Humour leadership?

Ever heard of humour leadership?

Naomi Bagdonas andConnor Diemand-Yauman, both from StandfordGraduate School of Business, and interested in creating more productive, connected, and joyful cultures in remote teams. They say there’s serious medical research behind their claim: the The neuroscience of laughter.

Leaders with a sense of humour are seen as 27 percent more motivating and admired. Their employees are 15 percent more engaged. Their teams are more than twice as likely to solve a creativity challenge.

Humour isn’t just for fun. It’s also a critical leadership skill, like communication and self-awareness.

How? Bagdonas and Diemand-Yauman tell us their version:

1. Become remotely humorous. Laughter impacts our brains and our behaviours in profound ways. Laughter is more valuable than ever in the world of remote work.

2. Embrace other’s humour. Notice your co-workers’ small attempts of light-heartedness, and accept them. Build on them.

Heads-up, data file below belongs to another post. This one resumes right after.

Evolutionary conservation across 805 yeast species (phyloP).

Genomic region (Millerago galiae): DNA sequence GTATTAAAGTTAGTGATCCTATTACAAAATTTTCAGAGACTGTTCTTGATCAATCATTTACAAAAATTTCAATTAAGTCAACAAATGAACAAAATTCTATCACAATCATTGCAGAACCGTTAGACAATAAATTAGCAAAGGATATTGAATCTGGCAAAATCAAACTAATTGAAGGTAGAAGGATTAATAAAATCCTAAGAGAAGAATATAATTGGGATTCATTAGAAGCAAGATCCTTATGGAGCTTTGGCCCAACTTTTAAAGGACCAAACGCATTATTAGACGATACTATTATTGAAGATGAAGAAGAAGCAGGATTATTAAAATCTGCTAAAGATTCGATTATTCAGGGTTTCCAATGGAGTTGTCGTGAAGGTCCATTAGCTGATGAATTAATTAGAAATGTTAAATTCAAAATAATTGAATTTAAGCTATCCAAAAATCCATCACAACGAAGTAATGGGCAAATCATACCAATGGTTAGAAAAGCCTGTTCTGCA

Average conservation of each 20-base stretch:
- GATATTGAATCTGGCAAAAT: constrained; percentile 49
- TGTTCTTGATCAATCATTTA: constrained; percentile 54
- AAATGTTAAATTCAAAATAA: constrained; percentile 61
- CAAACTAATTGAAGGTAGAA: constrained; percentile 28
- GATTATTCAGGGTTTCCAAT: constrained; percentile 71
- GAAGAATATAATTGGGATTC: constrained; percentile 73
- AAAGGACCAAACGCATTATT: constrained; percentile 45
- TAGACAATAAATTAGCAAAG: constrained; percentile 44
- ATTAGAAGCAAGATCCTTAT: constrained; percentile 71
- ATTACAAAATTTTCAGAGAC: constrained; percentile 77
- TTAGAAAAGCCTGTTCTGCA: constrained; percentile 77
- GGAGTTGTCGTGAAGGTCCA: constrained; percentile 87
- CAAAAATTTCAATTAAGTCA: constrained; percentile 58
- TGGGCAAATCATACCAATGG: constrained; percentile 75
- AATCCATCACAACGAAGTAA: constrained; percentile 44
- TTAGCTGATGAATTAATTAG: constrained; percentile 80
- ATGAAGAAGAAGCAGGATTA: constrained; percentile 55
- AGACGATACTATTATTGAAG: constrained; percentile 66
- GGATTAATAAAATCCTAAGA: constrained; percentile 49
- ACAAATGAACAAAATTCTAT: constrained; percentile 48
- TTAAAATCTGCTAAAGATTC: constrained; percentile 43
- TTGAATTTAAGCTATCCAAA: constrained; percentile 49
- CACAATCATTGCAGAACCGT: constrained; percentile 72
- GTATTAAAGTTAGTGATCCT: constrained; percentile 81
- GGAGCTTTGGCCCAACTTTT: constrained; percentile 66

3. Actively cultivate your rituals and your stories. Create new rituals that help you stay connected and promote humour at your organization, even when you’re remote. And tell your companies’ stories far and wide.

For more watch them here: https://www.mckinsey.com/featured-insights/leadership/laugh-more-lead-better


Women, science and poetry

I just love Maria Popova’s Brain Pickings. I always browse through her newsletter with the curious anticipation of the amazingly interesting connections she offers her readers. For her a constant labour of love, for me an amazingly serendipitous discovery.

As in this announcement of “a charitable celebration of science and nature through poetry”. How does she announce it? Intriguingly:

<“The Universe in Verse” is going West! (April 18, California)

UC Santa Cruz
Quarry Amphitheater
1156 High St, Santa Cruz, CA 95064

Doors: 6:00PM
Show: 7:30–10ish PM
Rain or shine, news-hyped virus panic or sanity. Dress warmly for outdoor springtime, wash your hands with soap, hot water, and critical thinking.>

Photo by Christopher Campbell on Unsplash

For someone coming from a culture which does not necessarily appreciate time, except one’s own obviously, giving a time for “Doors” and then another for the actual show hints at profound social differences. The best part, however, is the last – a strong, unapologetic promise that this is a serious event which requires not only passionate love of science and poetry, but also a clear sense of humour and in-depth critical thinking. Lovely indeed.

Happy women’s day every day!